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Honor means Pledging an Oath…

Giving Your Word to uphold the Constitution


Governmental Oath Overview

The original 1787 text of the Constitution of the United States makes four references to an “oath or affirmation”:

  • In Article I, Senators must take a special oath or affirmation for the purpose of sitting as the tribunal for impeachment;
  • In Article II, the president is required to take a specified oath or affirmation before entering office (see oath of office); and
  • In Article VI, all state and federal officials must take an oath or affirmation to support the US Constitution.
  • A fourth appears in Amendment IV, all warrants must be supported by evidence given under oath or affirmation.

Presidential Oath

The Constitution specifies an oath of office only for the President:

US Constitution, Article II, Section 1, clause 8 states:
“I do solemnly swear (or affirm) that I will faithfully execute the office of President of the United States, and will to the best of my ability, preserve, protect, and defend the Constitution of the United States.”

Congressional Oath

The Constitution (Article VI, clause 3) requires that Senators and Representatives take an oath of office to support the Constitution. The specific language of the oath has changed several times since it was first administered in 1789. It is set by statute (5 U.S.C. 3331), enacted by Congress. It now reads:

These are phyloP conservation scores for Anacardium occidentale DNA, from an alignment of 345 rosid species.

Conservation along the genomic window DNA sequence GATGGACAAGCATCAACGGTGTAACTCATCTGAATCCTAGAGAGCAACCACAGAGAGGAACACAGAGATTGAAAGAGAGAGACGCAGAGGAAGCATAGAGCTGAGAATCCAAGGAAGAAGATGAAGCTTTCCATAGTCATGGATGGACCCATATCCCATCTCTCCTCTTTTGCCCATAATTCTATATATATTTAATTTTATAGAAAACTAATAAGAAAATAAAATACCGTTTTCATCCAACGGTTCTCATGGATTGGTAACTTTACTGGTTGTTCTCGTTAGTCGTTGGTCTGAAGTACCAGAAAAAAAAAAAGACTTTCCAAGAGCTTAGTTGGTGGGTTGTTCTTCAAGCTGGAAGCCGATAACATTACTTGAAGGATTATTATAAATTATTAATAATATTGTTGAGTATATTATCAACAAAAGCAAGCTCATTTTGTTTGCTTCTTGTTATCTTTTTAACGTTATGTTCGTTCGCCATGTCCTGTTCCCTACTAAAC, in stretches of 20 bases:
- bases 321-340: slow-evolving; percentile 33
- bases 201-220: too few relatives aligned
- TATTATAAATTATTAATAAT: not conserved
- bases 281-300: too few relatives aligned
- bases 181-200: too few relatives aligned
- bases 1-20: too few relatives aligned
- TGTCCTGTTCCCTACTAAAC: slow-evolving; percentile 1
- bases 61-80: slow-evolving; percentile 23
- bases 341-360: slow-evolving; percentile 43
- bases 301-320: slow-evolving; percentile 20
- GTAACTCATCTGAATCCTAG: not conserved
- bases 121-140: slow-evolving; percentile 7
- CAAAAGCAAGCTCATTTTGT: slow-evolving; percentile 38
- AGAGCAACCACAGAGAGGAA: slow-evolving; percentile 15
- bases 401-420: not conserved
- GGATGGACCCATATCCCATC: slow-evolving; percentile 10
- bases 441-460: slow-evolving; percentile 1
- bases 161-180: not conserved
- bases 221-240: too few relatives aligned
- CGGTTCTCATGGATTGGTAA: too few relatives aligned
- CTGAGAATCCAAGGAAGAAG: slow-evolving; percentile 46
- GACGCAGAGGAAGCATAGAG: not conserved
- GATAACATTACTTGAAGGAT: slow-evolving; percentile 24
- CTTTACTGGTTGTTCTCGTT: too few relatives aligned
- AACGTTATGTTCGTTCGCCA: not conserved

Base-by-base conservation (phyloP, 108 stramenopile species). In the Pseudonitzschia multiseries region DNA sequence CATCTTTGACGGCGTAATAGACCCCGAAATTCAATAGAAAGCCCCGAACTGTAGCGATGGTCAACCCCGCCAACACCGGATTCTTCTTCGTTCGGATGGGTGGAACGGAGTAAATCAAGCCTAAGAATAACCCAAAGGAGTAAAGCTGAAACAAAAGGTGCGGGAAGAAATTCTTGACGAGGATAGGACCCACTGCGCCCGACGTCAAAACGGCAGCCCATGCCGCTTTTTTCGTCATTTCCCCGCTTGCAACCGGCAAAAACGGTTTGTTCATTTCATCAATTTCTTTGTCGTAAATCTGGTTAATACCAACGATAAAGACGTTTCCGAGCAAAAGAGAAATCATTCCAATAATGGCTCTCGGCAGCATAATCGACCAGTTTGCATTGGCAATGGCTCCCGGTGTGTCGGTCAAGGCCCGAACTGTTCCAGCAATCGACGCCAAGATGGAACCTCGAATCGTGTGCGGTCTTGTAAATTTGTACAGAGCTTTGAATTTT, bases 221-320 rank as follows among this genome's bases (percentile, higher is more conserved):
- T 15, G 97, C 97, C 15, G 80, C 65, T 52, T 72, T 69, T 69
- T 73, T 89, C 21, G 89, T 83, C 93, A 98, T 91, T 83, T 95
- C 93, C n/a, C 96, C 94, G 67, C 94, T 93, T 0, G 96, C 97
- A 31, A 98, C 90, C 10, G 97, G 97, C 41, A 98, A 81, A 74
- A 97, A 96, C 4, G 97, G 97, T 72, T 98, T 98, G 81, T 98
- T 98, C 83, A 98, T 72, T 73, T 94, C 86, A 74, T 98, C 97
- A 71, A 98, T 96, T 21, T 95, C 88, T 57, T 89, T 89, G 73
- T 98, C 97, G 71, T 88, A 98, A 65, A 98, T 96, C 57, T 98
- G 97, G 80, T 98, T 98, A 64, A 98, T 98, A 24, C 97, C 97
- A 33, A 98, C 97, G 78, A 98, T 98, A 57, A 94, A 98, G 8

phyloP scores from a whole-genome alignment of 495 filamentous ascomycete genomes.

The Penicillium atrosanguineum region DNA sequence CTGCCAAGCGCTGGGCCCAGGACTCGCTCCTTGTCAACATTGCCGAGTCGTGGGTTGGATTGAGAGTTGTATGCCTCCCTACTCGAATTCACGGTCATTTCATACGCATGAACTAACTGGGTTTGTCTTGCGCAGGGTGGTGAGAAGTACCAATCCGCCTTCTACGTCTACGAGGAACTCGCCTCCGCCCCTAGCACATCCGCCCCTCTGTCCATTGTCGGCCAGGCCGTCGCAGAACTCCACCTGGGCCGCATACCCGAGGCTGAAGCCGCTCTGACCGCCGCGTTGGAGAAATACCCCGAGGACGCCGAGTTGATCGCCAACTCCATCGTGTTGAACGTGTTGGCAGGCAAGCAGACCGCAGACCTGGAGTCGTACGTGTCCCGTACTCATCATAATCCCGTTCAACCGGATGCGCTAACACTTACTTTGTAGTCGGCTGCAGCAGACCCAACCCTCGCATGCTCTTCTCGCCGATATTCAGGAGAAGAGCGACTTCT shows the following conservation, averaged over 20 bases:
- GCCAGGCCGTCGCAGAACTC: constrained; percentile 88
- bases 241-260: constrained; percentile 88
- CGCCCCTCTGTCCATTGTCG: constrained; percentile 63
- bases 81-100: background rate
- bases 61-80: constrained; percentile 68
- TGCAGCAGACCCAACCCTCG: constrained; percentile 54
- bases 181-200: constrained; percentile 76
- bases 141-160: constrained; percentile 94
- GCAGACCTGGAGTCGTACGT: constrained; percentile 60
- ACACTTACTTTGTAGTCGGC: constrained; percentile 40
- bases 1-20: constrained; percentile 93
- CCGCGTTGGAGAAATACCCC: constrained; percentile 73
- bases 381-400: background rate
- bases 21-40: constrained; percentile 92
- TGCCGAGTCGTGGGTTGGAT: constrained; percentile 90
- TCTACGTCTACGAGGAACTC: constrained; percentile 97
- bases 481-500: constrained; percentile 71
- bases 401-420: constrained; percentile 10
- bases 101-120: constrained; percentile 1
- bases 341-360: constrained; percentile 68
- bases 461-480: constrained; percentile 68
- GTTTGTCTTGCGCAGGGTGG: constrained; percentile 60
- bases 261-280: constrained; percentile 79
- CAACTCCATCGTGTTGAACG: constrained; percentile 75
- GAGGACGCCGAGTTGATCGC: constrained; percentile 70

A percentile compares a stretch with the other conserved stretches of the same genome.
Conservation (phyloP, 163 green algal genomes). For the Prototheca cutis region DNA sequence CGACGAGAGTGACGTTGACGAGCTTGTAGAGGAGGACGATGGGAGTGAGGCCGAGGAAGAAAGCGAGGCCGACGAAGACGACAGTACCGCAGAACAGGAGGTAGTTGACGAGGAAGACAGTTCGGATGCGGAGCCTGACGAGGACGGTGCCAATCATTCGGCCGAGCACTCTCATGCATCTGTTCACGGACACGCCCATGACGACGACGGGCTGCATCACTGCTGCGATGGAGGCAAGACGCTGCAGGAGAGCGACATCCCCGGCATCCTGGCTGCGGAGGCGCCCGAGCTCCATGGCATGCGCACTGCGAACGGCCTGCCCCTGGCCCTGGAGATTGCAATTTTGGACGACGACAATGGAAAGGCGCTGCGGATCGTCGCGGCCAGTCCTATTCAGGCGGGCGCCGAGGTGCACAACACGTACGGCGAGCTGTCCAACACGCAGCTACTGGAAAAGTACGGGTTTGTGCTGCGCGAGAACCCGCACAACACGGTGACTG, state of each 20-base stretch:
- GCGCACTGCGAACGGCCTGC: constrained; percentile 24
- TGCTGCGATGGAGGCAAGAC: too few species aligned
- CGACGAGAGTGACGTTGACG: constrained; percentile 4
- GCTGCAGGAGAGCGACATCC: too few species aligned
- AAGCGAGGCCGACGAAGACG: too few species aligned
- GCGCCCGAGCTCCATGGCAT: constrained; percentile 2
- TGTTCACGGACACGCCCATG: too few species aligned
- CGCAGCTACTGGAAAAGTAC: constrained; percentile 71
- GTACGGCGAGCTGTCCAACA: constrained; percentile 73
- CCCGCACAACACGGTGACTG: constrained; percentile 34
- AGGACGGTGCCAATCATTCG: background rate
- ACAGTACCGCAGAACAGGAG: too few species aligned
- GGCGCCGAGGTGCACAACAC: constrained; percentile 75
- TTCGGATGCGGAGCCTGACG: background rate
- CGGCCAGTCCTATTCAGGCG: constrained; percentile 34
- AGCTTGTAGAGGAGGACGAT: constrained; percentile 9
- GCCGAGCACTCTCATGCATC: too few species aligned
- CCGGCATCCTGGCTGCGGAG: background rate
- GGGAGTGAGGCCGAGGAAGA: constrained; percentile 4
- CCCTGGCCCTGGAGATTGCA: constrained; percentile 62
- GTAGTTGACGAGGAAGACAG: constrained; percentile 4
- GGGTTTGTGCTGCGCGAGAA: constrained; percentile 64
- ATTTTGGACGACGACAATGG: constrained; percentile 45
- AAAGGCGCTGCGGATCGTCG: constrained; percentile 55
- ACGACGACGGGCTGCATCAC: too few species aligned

I do solemnly swear that I will support and defend the Constitution of the United States against all enemies, foreign and domestic; that I will bear true faith and allegiance to the same; that I will take this obligation freely, without any mental reservation or purpose of evasion, and that I will well and faithfully discharge the duties of the office on which I am about to enter. So help me God.

Military Oath

As a military combat veteran, I also took an oath, as did all of my comrades in arms.  We actively served as visible representatives of our country. Sadly, some had their lives cut short, or dramatically altered from injury.  They took their oath seriously… that oath became a life or death covenant.


As we commemorate this Memorial Day,
I ask all those who serve in the leadership of our government,
how seriously to you take your oath…
to defend the Constitution of the United States of America?

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